Security Experts Insight On Nissan Source Code Leaked

Nissan North America has had the source code of mobile apps and internal tools leaked online after misconfiguring one of its Git Servers. The Git Server has default username and password (admin/admin) and is now taken offline. The Nissan is investigating the leak. Offering insight on the story are the following cybersecurity professionals.

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Martin Jartelius
Martin Jartelius , CSO
InfoSec Expert
January 7, 2021 8:22 pm

<p>It is a basic security control to change the vendor default passwords whenever a system is deployed. From the nature of the content, this should be a production system and reviewed prior to having the source code uploaded. This basic control forms part of most organizations ISMS standards, i.e. ISO27001 policies and regulations internally. As Nissan Japan had their 9001 certificate revoked in 2017 by authorities it is not the first time the successful implementation of good plans and strategies has not reached all the way to execution in the large organization.</p>

Last edited 1 year ago by Martin Jartelius
Mark Bower
Mark Bower , Senior Vice President
InfoSec Expert
January 7, 2021 8:24 pm

<p>Modern connected cars with convenient features like remote unlock, remote start require at least a 4 digit PIN to do it and strong authentication to use them. It’s curious then why the alleged source code repository for the backend and front-end for this technology wasn’t protected with an equally bare minimum security method. This is a classic example of the security being only as good as the weakest link – most likely in this case down to both human error and lack of process for risk scanning of critical infrastructure for vulnerable credentials and effective data security”.</p> <p>The recent Solarwinds situation should have prompted organisations across industry to be revisit their supply chain security, data security and authentication as a matter of priority – including any internet facing or cloud components. Access to code for potential core IoT/connected car applications opens up a raft of potential vulnerability exploits for attackers, if the claims of the full source code dump circulating on twitter are indeed true. Connected systems at the edge, including automotive components, are not always simple to update at a firmware level to address new threats, requiring dealership processes. This means any discovered exploits such as vulnerable TCP/IP stacks, credential management and offline authentication methods in the connected path to the vehicle’s bevvy of connected devices may indeed become targets for attacker analysis and compromise, made easier with access to source code.</p>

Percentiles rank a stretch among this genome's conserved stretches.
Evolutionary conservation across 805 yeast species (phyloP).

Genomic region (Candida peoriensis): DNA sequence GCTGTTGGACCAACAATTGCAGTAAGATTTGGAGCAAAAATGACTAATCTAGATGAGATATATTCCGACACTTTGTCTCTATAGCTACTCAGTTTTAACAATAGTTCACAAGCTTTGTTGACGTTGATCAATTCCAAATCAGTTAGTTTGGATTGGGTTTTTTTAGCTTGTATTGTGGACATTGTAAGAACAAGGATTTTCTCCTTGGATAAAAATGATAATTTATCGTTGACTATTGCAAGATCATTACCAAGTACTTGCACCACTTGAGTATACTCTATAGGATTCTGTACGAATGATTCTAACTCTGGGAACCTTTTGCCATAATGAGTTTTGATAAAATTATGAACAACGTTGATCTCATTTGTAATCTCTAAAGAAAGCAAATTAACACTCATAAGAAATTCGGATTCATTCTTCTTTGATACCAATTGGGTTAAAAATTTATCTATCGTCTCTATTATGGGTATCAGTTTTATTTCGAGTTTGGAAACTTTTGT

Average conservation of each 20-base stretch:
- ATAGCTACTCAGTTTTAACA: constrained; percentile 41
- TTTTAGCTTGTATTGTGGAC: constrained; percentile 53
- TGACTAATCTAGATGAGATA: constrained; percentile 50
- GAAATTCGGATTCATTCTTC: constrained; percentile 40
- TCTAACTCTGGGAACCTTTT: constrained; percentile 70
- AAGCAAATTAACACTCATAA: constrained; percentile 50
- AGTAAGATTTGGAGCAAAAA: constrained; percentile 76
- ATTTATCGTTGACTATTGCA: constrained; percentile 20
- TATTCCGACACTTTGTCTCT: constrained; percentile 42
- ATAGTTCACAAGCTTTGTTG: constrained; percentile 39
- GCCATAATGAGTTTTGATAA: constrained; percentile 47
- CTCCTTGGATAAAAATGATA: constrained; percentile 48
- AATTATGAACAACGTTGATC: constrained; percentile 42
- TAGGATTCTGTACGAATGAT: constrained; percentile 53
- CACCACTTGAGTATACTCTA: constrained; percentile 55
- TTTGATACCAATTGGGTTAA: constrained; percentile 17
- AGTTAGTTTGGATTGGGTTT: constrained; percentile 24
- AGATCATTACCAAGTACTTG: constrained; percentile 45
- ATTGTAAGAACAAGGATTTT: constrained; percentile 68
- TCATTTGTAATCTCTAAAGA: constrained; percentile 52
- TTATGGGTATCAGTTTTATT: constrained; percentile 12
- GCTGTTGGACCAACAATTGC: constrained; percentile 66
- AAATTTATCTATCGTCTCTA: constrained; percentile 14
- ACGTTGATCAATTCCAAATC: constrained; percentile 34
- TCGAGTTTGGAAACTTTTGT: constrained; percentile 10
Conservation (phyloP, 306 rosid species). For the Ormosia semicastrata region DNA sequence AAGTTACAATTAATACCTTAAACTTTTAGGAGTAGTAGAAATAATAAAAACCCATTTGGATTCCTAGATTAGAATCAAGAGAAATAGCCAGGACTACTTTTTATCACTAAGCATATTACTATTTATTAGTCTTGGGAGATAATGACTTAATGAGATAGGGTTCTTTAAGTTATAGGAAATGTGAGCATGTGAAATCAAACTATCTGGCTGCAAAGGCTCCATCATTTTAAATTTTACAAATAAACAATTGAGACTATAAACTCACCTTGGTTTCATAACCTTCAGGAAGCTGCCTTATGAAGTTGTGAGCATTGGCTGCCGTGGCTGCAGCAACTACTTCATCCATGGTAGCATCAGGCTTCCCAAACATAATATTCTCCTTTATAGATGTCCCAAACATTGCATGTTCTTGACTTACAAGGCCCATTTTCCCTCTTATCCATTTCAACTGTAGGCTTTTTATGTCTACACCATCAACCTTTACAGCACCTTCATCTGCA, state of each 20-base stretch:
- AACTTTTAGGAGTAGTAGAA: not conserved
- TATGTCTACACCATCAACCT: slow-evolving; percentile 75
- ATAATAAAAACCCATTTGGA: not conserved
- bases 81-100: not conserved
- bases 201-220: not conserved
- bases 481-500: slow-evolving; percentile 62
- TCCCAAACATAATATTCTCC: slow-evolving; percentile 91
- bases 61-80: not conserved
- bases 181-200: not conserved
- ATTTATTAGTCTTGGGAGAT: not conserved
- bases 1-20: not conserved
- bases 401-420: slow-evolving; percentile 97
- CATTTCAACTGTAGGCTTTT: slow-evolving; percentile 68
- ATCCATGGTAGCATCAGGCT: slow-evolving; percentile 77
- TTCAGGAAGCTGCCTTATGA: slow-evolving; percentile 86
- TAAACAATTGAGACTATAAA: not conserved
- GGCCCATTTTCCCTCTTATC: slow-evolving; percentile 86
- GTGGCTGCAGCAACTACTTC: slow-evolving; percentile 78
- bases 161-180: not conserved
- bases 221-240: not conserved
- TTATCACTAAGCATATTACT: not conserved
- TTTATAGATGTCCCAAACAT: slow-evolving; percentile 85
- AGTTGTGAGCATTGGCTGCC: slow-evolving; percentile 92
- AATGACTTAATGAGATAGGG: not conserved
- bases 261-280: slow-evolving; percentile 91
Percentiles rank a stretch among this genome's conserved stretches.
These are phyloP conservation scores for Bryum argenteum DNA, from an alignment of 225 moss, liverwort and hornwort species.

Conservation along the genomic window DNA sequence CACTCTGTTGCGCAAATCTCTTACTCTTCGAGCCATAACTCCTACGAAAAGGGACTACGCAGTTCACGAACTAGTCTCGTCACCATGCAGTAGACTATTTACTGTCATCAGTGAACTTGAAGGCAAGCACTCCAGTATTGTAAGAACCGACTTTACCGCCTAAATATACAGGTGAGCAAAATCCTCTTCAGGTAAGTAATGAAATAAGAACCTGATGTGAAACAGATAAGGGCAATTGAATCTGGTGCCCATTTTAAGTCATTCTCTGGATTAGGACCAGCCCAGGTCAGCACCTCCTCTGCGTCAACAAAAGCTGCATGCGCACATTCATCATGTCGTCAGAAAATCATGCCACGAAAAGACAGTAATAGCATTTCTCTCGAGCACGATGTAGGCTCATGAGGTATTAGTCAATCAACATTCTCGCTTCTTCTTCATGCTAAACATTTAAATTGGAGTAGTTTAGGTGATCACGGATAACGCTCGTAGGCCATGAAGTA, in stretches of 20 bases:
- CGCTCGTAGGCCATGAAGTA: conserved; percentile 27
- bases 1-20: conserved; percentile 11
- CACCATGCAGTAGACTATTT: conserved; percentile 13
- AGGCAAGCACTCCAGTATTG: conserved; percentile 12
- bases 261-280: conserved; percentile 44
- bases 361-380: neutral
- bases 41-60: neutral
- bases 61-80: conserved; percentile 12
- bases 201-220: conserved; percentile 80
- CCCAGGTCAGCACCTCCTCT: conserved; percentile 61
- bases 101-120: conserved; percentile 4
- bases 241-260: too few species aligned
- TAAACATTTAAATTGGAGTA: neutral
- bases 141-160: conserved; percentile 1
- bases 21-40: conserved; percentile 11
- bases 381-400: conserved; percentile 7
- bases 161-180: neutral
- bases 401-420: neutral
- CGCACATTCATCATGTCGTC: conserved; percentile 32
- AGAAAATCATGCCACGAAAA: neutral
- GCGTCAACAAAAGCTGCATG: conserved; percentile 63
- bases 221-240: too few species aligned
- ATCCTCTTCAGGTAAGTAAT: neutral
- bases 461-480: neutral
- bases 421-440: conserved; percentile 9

Last edited 1 year ago by Mark Bower
Avi Shua
Avi Shua , CEO and Co-founder
InfoSec Expert
January 11, 2021 11:56 am

<p>Using weak authentication is a huge security mistake for organizations that can have serious ramifications, including potentially leaking intellectual property, as we’ve seen with the Nissan source code exposure. Unfortunately, authentication issues are commonplace as our recent <a href=\"https://orca.security/public-cloud-security-risks-research\" target=\"_blank\" rel=\"noopener\" data-saferedirecturl=\"https://www.google.com/url?q=https://orca.security/public-cloud-security-risks-research&source=gmail&ust=1610451682768000&usg=AFQjCNG2Jsvv7HXImhW1eGsBrv8x4k5T7Q\">State of Public Cloud Security Report</a> found that 5.3 percent of organizations have at least one workload accessible using either a weak or leaked password. Multi-factor authentication (MFA) is an essential tool to help combat this challenge, but it is also being underutilized by organizations. Our research found that 23.5 percent of organizations aren’t using MFA to protect their high-risk accounts with super admin users. Strong authentication is key for organizations to conduct business in the digital economy, and critical breaches will continue to occur as long as hackers can easily find and exploit weak links.</p>

Last edited 1 year ago by Avi Shua
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